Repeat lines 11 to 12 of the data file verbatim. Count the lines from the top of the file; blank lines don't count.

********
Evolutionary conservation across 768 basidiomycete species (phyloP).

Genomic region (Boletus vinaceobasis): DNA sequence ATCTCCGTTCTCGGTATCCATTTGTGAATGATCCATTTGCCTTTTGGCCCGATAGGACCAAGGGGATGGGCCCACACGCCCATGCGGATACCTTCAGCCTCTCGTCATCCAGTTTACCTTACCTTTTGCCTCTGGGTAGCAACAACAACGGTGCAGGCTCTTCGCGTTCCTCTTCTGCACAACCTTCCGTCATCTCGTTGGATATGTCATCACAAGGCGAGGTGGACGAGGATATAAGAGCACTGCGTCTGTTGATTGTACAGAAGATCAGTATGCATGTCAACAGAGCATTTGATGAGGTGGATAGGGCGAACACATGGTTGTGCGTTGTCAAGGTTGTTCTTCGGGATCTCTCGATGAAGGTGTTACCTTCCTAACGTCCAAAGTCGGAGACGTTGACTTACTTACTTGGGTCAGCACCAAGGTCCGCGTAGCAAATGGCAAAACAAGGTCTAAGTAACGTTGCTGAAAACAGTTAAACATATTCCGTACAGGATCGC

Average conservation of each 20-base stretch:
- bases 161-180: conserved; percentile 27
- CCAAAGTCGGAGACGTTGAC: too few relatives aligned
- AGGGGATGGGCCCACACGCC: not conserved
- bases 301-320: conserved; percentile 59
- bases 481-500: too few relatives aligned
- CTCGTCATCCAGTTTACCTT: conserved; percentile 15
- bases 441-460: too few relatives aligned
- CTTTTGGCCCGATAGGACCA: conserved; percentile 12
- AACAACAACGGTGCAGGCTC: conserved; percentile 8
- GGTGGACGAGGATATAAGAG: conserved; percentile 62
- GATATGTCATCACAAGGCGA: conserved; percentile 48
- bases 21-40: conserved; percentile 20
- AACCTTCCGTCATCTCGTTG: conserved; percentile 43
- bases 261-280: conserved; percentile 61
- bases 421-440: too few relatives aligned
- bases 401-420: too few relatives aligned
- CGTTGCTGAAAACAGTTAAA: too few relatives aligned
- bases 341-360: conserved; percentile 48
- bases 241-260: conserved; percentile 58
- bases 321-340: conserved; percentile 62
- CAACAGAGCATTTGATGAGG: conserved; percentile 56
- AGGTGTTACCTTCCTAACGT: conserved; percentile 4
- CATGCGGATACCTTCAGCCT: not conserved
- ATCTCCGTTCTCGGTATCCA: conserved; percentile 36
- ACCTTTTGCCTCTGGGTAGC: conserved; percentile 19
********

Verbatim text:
- CTTTTGGCCCGATAGGACCA: conserved; percentile 12
- AACAACAACGGTGCAGGCTC: conserved; percentile 8